This Friday will mark 28 years since American Tejano singer Selena Quintanilla Pérez, more commonly known as just “Selena,” was shot and killed at only 23 years old. Long regarded as the “Queen of Tejano music,” her music has continued to impact generations of all types of Tejano-music lovers, and has been considered a Latina icon for many.
Tejano music, also known as Tex-Mex music, combines stylistic musical elements from Mexican and southern Texas culture. The music fusion combines traditional Mexican sounds from mariachis and bandas with Texan material such as rock and blues.
For those unfamiliar with the singer, Selena was born in 1971 in Lake Jackson, Texas, and started her career as a member of her family band, “Selena y Los Dinos.” She and her brother and sister would perform all around Texas, where they were often criticized due to the fact Tejano music was mainly male-dominated.
However, after she won the Tejano Music Award for Female Vocalist of the Year in 1987, Selena “hit it big” and signed with EMI Latin where she released her debut album, “Selena,” in 1989. She was also famous for continuing to keep her music a family affair with her brother becoming her principal music producer and songwriter and her father working as her manager. Additionally, her sister continued to play the drums for her band, and Selena married her lead guitarist, Chris Pérez, in 1992.
Although Selena spoke English, her father taught her how to sing in Spanish so she could appeal to a Latino audience. During her lifetime, Selena released a total of four albums, and her final album, “Dreaming of You,” was released after her death. Besides being an amazing album, “Dreaming of You” is crucial because it was her first album with English songs. The album hit number one on the Billboard Top 200 and was the first predominantly Spanish album to do so.
The Tejano Queen was also referred to as “Mexican Madonna” due to her iconic outfits. Selena designed all her stage outfits, and even owned a boutique and beauty salon line called Selena Etc. The manager of the two boutiques was the president of her fan club as well as her murderer, Yolanda Saldívar.
Saldívar was in charge of controlling Selena’s business checking accounts, but eventually lost that position after it was revealed she was embezzling money. Saldívar asked Selena to come and discuss the financial records at a Days Inn motel where she then shot her in the back and killed her. Saldívar is currently serving a life sentence, but is eligible for parole in 2025.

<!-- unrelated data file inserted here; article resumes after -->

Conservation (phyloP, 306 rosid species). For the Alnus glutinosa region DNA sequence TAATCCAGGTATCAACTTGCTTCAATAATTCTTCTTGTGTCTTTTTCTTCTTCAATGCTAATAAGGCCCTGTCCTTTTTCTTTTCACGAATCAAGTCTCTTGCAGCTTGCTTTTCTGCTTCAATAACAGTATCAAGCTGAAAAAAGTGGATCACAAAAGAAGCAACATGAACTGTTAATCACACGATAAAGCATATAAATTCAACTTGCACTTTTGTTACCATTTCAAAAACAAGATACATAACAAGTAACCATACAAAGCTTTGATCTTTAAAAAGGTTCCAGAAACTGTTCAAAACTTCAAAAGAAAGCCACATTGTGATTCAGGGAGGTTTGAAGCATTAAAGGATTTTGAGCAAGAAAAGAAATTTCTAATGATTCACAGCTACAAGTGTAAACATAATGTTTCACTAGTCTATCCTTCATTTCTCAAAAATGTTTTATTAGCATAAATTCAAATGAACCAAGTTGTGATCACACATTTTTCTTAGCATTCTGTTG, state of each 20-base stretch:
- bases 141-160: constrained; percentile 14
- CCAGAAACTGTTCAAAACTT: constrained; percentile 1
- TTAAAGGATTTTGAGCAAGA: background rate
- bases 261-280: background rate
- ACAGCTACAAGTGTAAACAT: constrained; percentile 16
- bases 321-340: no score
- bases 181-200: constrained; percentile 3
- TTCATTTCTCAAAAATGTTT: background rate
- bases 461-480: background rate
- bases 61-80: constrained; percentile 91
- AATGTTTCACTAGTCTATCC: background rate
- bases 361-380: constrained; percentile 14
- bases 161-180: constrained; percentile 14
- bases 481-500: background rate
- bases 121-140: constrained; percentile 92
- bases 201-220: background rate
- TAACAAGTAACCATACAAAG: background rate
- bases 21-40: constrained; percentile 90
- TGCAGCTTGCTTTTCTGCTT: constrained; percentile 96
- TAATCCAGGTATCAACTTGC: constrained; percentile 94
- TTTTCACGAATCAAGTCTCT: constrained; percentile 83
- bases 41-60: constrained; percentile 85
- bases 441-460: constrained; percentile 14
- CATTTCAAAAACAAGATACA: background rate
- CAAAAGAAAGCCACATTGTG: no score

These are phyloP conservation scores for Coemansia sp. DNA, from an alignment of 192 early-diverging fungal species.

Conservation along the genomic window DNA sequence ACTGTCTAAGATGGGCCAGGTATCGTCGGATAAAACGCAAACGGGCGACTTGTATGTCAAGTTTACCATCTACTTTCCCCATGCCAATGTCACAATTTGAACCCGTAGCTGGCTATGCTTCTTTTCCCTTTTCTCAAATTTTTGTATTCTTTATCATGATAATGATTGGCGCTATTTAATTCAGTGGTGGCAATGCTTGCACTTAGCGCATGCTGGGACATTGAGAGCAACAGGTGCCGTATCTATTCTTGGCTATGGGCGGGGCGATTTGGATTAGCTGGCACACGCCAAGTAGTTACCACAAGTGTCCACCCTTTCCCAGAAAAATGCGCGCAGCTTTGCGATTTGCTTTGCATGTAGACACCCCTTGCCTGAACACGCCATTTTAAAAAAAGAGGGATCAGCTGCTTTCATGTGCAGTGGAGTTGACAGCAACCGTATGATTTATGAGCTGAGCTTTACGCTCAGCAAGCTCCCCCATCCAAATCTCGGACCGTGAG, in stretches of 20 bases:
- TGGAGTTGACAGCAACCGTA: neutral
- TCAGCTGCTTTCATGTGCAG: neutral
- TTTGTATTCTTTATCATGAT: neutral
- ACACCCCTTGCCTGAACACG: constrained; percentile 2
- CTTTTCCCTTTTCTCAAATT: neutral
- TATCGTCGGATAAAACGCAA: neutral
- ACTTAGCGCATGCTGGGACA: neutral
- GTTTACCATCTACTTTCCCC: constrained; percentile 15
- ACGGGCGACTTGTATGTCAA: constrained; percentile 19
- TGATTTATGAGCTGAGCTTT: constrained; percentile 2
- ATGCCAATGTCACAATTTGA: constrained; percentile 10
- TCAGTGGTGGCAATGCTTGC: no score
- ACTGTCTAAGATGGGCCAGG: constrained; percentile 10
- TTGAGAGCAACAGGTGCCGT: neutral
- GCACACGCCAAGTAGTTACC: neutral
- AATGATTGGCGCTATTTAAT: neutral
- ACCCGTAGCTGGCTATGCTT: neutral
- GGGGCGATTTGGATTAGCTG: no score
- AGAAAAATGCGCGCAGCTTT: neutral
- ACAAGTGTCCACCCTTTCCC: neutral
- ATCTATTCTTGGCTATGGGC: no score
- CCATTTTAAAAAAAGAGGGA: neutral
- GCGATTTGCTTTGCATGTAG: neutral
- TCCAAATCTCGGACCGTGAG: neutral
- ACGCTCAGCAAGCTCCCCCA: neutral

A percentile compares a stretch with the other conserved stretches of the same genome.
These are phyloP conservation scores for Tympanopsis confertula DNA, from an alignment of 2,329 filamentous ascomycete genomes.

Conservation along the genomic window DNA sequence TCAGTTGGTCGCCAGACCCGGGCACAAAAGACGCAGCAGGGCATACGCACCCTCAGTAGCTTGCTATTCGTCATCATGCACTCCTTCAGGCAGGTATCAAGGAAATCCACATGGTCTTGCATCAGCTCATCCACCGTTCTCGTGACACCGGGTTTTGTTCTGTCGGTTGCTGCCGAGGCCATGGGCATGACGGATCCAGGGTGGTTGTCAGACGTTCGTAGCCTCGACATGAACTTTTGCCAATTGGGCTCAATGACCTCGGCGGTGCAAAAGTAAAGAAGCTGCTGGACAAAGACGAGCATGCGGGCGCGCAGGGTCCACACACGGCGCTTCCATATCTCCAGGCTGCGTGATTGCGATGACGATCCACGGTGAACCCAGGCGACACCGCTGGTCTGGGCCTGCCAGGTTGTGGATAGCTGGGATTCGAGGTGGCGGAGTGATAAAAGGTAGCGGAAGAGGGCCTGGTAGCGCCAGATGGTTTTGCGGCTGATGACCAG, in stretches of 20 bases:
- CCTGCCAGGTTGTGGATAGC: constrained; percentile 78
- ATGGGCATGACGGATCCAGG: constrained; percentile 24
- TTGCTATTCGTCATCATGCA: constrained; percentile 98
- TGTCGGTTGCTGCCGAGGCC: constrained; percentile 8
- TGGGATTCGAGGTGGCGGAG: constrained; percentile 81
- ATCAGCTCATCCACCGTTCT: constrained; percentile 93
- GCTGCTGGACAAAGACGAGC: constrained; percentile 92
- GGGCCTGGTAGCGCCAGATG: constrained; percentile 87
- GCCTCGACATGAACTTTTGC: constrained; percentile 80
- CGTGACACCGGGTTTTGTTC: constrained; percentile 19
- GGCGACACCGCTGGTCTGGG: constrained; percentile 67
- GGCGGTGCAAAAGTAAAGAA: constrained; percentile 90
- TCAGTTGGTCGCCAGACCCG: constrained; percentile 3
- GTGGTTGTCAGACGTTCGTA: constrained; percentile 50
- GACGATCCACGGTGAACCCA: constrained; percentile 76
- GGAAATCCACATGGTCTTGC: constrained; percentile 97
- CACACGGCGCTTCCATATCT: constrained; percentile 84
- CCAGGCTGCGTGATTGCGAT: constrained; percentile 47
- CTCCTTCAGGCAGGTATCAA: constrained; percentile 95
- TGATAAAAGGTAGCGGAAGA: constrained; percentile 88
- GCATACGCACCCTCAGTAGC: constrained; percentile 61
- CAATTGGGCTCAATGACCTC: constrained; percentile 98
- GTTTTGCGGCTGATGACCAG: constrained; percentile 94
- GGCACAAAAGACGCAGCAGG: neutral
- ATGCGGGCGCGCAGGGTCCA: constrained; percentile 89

It is hard to say the trajectory Selena’s career would have gone if her life had not ended so soon, but I believe her already high popularity would have skyrocketed, especially considering she was just starting to cross into the English-language music industry. Although some argue her death is what made her so popular, I think the world was begging for a Spanish-English fusion, and Selena was the perfect answer.
I would go so far as to say Selena would have been Jennifer Lopez before Jennifer Lopez. Of course, I must mention what helped to jumpstart JLo’s career, which is the 1997 biopic film, “Selena,” in which Lopez played the titular role.
Selena did so much for the Latino community, including still being one of the all-time bestselling female artists in Latin music. She was also the first female Tejano artist to win a Grammy for Best Mexican-American Album. In addition to her many awards, Selena served as an example and beacon to those feeling caught between two cultures: Mexican and American. She was proud of her identity and proved that Tejano is its own culture that deserves to be celebrated.
Once Friday rolls around, I encourage everyone to celebrate Selena in some way. Whether that be donating to the Selena Foundation, which provides support for education for children, or cranking “Como la Flor” or “Bidi Bidi Bom Bom,” remember la reina and celebrate her and all her glory.
Alyssa Cruz is a sophomore studying journalism and Spanish at Ohio University. Please note that the views and opinions of the columnist do not reflect those of The Post. What are your thoughts? Tell Alyssa by tweeting her at @alyssadanccruz.